There is so much to love and enjoy about Easter, the time with family, the food and the egg hunts. It is also one of those times of the year when we bring different things into our homes that we wouldn’t normally have like chocolate, sweets, poisonous plants and plastic objects that can be dangerous to dogs.
The best way to keep our dogs safe during this holiday is to keep these potentially dangerous things out of their reach. But what happens if they do ingest something? Do you know the signs? Here are some things to watch for:
If your house is anything like ours at Easter, chocolate will be available in abundance! Even though the only harm it does for most of us is for our waistlines, chocolate can be extremely toxic for dogs. Chocolate contains a chemical called theobromine which is found in plants used in chocolate manufacture. Humans break down the chemical quickly enough for it not to act as a poison but dogs metabolism is much slower. Unsweetened, bitter, dark chocolate are the most toxic because they contain the highest concentration.
Some indicators that your dog has eaten chocolate are muscle stiffness, diarrhea, vomiting, abnormal heart rates, hyperactivity or even seizures. If you suspect your dog has eaten chocolate you should call your vet immediately.
Plastic eggs, foil and toys that you find in Easter baskets can be attractive to dogs who may chew and swallow them. Plastic can cause obstructions in your pets digestive system which may need to be surgically removed. Some signs to look out for if you suspect your dog has eaten any of these things are vomiting, loss of appetite, pain, bloating and diarrhea. If you think your dog has ingested any foreign object call your vet immediately.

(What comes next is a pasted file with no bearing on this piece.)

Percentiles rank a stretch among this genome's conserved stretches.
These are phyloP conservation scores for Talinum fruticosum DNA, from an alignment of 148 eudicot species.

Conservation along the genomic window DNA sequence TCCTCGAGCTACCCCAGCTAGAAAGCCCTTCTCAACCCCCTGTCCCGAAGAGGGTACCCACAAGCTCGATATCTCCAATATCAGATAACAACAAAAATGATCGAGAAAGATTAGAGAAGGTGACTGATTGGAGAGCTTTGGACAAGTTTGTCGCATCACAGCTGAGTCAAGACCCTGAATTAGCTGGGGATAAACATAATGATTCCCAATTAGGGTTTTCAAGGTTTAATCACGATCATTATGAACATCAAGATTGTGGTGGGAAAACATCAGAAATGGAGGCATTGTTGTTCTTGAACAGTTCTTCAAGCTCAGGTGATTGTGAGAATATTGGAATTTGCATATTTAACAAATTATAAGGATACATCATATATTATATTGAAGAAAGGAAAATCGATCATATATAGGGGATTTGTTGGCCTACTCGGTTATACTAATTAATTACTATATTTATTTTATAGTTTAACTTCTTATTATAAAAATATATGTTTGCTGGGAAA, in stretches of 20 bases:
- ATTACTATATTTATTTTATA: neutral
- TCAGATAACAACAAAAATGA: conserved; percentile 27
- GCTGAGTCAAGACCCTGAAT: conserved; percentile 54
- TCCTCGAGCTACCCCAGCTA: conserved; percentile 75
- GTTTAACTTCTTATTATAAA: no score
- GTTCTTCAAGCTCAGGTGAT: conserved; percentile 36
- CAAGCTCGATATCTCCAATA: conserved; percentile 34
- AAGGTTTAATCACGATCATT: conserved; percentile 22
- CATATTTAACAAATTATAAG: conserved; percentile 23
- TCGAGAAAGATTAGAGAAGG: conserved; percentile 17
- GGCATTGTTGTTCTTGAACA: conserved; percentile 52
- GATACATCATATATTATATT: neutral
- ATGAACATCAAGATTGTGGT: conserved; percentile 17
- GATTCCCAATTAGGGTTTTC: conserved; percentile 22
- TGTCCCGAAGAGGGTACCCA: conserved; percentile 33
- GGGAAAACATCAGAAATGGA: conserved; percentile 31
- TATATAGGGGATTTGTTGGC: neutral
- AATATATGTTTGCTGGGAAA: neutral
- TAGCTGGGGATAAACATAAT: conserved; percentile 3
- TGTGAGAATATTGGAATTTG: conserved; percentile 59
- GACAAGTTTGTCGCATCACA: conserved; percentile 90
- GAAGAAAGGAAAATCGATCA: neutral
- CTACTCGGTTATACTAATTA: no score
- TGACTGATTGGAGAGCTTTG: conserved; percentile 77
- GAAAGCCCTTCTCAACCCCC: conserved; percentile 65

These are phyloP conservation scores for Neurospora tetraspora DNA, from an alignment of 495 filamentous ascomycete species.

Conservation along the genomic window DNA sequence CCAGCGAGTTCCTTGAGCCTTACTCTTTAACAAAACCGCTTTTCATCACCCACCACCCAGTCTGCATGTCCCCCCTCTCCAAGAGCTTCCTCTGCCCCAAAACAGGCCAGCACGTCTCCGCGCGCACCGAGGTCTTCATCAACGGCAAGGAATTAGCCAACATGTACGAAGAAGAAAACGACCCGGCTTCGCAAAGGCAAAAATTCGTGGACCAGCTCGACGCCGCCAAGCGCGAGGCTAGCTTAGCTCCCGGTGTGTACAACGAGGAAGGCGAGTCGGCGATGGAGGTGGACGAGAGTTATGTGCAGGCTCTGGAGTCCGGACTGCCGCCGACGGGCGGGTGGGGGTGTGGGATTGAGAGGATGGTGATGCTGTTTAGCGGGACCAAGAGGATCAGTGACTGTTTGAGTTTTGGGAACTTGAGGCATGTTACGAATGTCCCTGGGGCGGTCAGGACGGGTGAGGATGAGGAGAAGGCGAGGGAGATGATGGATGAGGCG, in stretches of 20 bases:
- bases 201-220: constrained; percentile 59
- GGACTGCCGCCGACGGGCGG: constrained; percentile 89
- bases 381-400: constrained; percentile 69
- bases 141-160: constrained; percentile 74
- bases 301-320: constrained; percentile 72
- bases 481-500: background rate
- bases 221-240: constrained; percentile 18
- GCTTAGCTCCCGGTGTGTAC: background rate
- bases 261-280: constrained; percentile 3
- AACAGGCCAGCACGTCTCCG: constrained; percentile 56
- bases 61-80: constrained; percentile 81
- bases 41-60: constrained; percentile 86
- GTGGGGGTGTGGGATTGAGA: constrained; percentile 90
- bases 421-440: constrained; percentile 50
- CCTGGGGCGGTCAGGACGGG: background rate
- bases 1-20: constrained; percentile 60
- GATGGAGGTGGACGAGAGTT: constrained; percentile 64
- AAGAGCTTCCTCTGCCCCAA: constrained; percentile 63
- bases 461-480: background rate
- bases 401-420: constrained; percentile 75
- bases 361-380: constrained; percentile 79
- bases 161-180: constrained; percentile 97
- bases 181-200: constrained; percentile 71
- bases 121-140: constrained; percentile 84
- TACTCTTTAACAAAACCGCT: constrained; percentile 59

Xylitol is a sweetener found in many things including sweets. Xylitol rapidly releases insulin into a dog’s bloodstream causing an extreme drop in blood sugar. It can also lead to liver failure and death. Signs to look out for if you suspect your dog has eaten something containing Xylitol are vomiting, lethargy and seizures. If you suspect your dog has had something containing Xylitol then contact your vet immediately.
Hot Cross Buns
Hot cross buns are a necessity at Easter, especially smothered in butter (or is that just me?) Even though they are a treat for us, we must keep them away from our fur babies because they contain raisins and other dried fruits which can cause kidney failure in dogs.
Typical signs your dog is reacting to eating a hot cross bun is increased thirst and urination but other signs of reduced kidney function can take weeks to show themselves but it is best to get your dog to see a vert as soon as possible.
These are just a few things to watch out for and this list is by no means exhaustive. The best advice we can offer is to keep anything that is out of the norm away from your dog’s reach and enjoy Easter! If you think your dog has gotten his paws on something he shouldn’t have then contact your vet immediately for advice.